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Callin’ Baton Rouge


On a Saturday night in 1980, Jim Brown, a rising political star who was Louisiana’s newly elected Secretary of State, was driving back home to Baton Rouge from the town of Kentwood where he had addressed a civic club. He hadn’t eaten, but as a former candidate he knew the backroads well. Located near the Mississippi state line in southeast Louisiana, state Hwy. 16 would take him through Greensburg, the St. Helena parish seat of government, toward the town of Amite. There he stopped at the Bear Creek restaurant and Saloon, for a bite and a beer.

By 1980 the Bear Creek was a popular road stop. One of the attractions was the saloon where the crowd, particularly on a Saturday night, could be a little rowdy. That would explain the chicken wire fencing across the front of the stage put there to protect the performer from errant flying beer bottles. More than being a state official, Brown (whose first customer as a young lawyer in upstate Ferriday had been neighbor Jerry Lee Lewis) has long had an interest in music.

“Few listened to the young fellow,” Brown would recall recently in his syndicated column about the singer behind the chicken wire: “Being a frustrated strummer myself, I paid attention to his forlorn country songs. He told the indifferent crowd that he had written the music himself.”

Brown turned to Jesse the bartender and commented, “Gotta nice sound, who is he?” Sometimes the answers to our questions are stamped into memory as though by a branding iron. “From Oklahoma,” Jesse responded. “Comes over every now and then to perform. Let’s see. His name is Brooks….Garth Brooks.”

“As I got up to leave,” Brown would write, “I paid my tab, dropped a few bucks in the tip jar, and shared my opinion with Jesse. ‘He’s got a pretty good mellow voice. Who knows? He might make it big one day.’ “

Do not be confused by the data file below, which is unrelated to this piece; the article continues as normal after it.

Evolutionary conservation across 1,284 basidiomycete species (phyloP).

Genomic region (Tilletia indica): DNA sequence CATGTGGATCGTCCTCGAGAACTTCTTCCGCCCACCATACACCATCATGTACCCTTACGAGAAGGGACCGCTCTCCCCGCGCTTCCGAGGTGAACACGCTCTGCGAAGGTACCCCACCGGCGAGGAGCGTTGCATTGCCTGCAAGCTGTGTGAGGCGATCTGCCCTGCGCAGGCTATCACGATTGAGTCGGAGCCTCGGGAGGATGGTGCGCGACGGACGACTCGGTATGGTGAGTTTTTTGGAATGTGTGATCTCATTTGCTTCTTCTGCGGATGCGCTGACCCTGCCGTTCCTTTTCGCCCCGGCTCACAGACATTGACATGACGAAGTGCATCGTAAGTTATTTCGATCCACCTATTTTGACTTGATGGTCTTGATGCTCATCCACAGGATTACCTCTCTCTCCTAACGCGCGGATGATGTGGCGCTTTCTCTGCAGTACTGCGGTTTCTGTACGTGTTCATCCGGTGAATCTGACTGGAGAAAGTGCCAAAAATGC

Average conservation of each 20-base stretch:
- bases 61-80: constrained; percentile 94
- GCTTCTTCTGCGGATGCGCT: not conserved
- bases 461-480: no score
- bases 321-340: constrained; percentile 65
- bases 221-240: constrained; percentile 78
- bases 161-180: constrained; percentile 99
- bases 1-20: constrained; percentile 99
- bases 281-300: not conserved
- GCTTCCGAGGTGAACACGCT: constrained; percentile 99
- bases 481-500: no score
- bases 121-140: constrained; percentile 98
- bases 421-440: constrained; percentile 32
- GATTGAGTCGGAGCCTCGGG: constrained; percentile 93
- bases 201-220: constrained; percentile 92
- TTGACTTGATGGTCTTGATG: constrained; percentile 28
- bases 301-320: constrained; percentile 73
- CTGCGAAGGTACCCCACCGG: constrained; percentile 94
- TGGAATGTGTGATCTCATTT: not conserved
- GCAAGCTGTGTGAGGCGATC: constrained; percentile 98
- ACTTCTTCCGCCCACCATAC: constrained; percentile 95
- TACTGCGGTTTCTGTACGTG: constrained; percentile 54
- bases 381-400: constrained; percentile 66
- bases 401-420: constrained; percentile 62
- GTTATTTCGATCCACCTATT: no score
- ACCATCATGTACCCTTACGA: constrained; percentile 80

Brown would soon be heading home to Baton Rouge. Forty-two years later there would be a special significance to that night and the destination.

On a Saturday night in April 2022 Garth Brooks was in concert at Tiger Stadium in Baton Rouge. The facility has a seating capacity of 102,000 and all those seats were filled.

Brooks is known for the energy put into his performance as he scrambles back and forth across a stage. Some of his songs are country classics, including “I’ve Got Friends in Low Places,” perhaps an anthem to his chicken wire days, or the heart wrenching “The Dance” (more on that later) and one that sends Tiger Stadium in a tizzy every time it is played at football games, “Callin’ Baton Rouge.” Its opening line “I spent last night in the arms of a girl in Louisiana” presumably has little to do with football, at least not that we are aware of, but the echo of those words backed by Brooks’ band sends the crowd chanting, “L-S-U, L-S-U.” (An LSU seismologist would report that the crowd noise when Brooks sang that song equaled a small earthquake.) Brooks says that “Callin’” is his favorite of the repertoire. The crowd obviously feels the same way.

Then there is “The Dance,” which made its debut in 1989. It is a soft, thoughtful leaf of poetry that I suspect has guided many fans through tough moments. Brown, for example, has had a great career. He was secretary of state, insurance commissioner and a state senator. But there were some bumps. A run for governor fell short and then there was a federal case, which many say was unfair, that sent him away for six months.

When asked if all that he went through in his 28 years as a public official was worth it, Brown frequently quotes his favorite line from “The Dance:”

“Our lives are better left to chance. I could’ve missed the pain, but I’d have had to miss the dance.”
Plus, he has made friends—in both low and high places.

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